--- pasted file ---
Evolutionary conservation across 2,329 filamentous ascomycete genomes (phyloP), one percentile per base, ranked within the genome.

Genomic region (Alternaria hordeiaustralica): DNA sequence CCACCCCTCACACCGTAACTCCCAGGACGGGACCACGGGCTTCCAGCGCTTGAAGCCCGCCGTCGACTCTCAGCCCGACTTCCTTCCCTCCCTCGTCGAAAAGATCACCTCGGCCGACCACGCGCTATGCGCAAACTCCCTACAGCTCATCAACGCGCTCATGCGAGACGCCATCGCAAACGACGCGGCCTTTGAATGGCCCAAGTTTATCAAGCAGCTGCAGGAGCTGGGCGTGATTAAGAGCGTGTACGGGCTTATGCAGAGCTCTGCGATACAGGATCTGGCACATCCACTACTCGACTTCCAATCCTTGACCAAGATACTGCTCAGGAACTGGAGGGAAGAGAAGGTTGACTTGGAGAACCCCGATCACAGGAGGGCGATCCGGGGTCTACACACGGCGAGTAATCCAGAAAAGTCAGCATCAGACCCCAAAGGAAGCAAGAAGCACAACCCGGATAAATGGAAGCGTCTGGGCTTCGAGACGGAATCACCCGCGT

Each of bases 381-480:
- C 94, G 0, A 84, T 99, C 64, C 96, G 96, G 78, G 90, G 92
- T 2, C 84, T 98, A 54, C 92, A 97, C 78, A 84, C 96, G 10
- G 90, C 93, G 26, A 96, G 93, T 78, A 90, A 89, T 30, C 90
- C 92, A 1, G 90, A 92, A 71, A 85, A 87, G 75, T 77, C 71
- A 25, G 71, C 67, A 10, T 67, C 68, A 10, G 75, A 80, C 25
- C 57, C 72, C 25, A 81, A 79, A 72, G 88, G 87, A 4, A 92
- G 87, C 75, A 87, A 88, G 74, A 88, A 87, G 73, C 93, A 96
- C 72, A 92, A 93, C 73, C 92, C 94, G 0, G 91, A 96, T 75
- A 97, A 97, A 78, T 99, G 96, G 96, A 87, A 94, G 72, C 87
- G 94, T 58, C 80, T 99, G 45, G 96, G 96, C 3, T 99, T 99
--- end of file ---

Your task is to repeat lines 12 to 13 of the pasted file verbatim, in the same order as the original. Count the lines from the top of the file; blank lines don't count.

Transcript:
- A 97, A 97, A 78, T 99, G 96, G 96, A 87, A 94, G 72, C 87
- G 94, T 58, C 80, T 99, G 45, G 96, G 96, C 3, T 99, T 99